While ‘deaths reported’ and ‘deaths by date of death’ are not the same, they are highly correlated. Depending on the rate at which deaths are reported (which varies and is increasingly unpredictable), the two should be close in value – and are, for the most part.

Consider the following graph, showing the relationship between deaths by date reported (x-axis) and deaths by date of death (y-axis). From March through August (data within the last 45 days is considered incomplete as deaths are still being added as far back as July), the correlation is unsurprisingly high. The number of deaths reported on a day may not be equal to deaths that occurred on the same day, but they are generally tracking on a monthly or even weekly scale.

Through September and October, with deaths on the decline, the correlation will decrease. It is expected that deaths reported in October will exceed the deaths that occurred in October because of the large backlog of deaths currently being reported.

The degree of correlation will depend on the proportion of recent vs backlog deaths that are reported but they are still correlated, nonetheless. In general, as true deaths increase so does the reported deaths (and vice-versa).

Any claim that deaths reported on a particular day is ‘unrelated’ or ‘not attached to reality’ to the deaths occurring on the day is blatantly false.

LIE #3: Deaths are decreasing because Deaths by Date of Death Graph shows a decrease. This is the actual number of people that died so it must be right. Facts over Feelings, Libtard!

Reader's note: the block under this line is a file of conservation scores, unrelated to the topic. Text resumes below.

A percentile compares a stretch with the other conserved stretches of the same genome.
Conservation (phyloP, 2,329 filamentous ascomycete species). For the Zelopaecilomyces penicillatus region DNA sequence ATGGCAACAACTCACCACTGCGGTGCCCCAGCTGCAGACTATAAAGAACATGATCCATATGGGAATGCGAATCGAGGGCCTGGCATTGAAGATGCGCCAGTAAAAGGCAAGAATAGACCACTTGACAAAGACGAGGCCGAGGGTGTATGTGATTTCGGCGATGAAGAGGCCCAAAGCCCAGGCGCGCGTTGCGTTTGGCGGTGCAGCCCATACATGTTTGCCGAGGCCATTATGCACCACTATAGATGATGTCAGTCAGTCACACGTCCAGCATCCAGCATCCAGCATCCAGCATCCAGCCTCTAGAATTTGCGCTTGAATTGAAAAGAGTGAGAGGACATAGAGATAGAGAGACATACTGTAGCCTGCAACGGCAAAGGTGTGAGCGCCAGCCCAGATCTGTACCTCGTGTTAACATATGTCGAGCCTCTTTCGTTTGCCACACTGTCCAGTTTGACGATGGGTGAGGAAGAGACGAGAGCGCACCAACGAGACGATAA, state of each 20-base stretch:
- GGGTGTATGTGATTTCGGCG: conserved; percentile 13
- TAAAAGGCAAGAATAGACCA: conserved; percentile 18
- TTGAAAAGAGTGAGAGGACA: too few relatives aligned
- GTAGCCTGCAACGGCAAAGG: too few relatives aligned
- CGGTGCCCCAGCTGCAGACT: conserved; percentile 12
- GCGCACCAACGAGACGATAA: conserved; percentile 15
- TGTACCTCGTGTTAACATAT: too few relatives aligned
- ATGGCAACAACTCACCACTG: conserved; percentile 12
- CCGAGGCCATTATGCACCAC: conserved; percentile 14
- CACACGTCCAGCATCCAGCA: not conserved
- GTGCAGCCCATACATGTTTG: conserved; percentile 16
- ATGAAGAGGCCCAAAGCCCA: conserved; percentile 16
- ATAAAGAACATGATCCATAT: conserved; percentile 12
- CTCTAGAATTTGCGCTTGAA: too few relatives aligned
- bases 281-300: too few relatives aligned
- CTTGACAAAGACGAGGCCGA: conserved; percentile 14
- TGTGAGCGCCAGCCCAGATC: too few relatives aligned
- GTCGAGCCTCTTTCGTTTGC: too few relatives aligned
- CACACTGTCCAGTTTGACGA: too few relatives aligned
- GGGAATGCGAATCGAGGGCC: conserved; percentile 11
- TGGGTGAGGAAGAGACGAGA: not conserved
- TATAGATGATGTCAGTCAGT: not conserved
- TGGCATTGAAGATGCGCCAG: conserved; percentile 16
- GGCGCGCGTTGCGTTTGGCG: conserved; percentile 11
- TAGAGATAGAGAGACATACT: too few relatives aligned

This is related to Lie #2. When the number of deaths by date are plotted over time, we get the infamous ‘Deaths by Date of Death Graph,’ or DBDOD graphs. See some examples below from the Florida Department of Health COVID-19 dashboard from August 4 and October 5.

No matter when this data is shown, the graph will always show an artificial plateau or decrease in deaths due to the lag in reporting – even in periods of increasing record deaths. The left panel was displayed on August 4 when there were a record 236 deaths. The right panel, while deaths are truly decreasing, shows a steady decrease to zero. (If you want to see more examples, go to Covid Tracking Project’s website where they keep daily screenshots).    

Admittedly, deaths by date is the gold standard and waiting months to identify trends is not ideal in a pandemic. Many projections of the true deaths by day rely on historical trends in death reporting and can become inaccurate with changes in reporting lag.

Some reasonable projections can be done based on this method, but the unfortunate truth is that the people spreading Lie #2 are not interested in projections of true deaths by date of death. Their sole agenda is to show decreasing deaths with no attempt to correct for the lag in reporting.